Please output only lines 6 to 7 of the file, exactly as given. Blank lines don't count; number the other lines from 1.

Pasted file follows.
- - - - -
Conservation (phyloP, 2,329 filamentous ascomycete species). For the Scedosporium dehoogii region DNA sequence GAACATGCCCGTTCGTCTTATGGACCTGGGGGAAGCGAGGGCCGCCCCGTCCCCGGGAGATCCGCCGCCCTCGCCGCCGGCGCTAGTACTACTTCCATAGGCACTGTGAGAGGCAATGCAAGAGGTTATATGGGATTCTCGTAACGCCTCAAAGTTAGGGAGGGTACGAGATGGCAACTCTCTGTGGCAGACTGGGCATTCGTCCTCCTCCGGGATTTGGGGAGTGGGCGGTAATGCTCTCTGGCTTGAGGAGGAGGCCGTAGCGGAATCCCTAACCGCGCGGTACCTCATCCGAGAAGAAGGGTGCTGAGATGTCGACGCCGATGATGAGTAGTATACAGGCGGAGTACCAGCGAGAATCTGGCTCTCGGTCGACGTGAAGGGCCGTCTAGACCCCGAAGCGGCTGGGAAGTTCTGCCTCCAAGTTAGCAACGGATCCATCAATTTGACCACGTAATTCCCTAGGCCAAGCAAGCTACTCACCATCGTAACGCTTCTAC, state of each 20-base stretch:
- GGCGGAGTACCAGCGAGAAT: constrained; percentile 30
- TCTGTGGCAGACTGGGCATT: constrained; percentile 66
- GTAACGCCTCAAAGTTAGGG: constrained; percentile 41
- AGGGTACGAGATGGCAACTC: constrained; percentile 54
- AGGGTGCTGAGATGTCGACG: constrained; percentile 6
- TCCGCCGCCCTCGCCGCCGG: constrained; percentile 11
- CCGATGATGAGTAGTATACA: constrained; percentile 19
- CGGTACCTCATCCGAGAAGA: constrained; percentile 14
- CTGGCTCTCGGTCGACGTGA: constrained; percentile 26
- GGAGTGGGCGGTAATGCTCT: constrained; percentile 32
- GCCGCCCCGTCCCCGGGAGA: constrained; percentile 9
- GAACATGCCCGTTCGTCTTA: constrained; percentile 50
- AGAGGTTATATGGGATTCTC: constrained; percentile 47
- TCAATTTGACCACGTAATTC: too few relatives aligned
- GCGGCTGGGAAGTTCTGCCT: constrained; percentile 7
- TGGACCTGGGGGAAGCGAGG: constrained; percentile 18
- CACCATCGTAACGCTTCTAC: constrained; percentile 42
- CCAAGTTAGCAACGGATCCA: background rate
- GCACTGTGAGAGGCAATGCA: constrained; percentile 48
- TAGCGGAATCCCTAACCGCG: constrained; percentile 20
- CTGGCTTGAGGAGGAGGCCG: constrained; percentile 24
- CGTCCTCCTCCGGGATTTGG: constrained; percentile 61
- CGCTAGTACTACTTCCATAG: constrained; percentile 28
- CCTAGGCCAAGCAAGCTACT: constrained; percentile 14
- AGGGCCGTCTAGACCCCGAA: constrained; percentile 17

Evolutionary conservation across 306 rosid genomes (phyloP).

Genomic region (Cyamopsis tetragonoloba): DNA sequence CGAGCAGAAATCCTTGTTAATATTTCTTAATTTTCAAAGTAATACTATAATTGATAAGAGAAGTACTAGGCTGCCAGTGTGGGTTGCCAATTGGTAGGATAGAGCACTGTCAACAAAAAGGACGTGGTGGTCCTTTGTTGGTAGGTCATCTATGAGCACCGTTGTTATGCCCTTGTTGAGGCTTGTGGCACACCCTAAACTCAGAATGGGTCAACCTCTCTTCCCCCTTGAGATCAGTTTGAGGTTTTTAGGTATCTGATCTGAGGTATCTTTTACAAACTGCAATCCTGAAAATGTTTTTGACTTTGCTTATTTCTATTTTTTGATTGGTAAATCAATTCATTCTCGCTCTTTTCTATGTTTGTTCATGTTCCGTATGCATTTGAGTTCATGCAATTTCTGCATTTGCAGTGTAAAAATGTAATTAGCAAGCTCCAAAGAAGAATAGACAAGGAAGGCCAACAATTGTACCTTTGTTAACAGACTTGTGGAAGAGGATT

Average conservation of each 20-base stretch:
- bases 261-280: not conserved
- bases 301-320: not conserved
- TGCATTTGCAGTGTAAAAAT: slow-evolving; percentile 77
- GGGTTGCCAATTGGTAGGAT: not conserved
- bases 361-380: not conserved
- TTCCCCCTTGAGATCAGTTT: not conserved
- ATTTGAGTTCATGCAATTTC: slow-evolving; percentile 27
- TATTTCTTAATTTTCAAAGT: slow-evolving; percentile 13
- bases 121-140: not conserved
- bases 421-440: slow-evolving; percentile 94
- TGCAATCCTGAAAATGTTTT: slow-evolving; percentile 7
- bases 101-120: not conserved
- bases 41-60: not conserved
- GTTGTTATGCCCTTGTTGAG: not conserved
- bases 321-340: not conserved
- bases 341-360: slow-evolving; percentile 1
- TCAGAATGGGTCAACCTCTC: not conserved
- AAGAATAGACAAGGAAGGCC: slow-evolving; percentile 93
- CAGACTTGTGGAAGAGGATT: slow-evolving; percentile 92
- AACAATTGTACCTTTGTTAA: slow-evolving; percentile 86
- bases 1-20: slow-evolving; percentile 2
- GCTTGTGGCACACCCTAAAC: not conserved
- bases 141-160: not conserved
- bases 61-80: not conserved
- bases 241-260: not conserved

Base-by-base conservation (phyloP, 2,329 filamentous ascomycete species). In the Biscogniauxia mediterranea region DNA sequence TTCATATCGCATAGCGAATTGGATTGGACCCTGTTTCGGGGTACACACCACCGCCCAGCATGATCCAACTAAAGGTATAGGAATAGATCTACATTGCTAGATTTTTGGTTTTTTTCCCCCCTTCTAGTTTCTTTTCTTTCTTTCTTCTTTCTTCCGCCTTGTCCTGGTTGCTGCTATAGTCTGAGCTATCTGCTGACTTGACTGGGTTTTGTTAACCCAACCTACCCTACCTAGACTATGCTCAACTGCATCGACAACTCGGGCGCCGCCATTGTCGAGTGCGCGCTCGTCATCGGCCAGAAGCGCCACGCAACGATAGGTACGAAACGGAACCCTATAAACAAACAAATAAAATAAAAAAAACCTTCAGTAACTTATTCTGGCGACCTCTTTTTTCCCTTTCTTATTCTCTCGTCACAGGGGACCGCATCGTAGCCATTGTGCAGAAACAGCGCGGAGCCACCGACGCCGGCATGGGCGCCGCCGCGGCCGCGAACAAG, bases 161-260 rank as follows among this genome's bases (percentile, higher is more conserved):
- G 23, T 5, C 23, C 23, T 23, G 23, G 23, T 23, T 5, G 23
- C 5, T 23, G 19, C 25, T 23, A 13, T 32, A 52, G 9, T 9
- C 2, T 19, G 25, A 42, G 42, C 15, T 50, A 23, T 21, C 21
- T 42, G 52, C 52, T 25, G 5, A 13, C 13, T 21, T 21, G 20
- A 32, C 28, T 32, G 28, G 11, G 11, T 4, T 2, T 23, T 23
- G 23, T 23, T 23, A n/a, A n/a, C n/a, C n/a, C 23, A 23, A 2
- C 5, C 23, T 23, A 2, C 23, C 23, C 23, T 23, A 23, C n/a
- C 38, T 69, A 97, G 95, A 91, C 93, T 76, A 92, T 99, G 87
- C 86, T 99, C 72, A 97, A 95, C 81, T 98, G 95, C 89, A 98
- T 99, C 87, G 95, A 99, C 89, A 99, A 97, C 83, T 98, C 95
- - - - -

- AGGGTGCTGAGATGTCGACG: constrained; percentile 6
- TCCGCCGCCCTCGCCGCCGG: constrained; percentile 11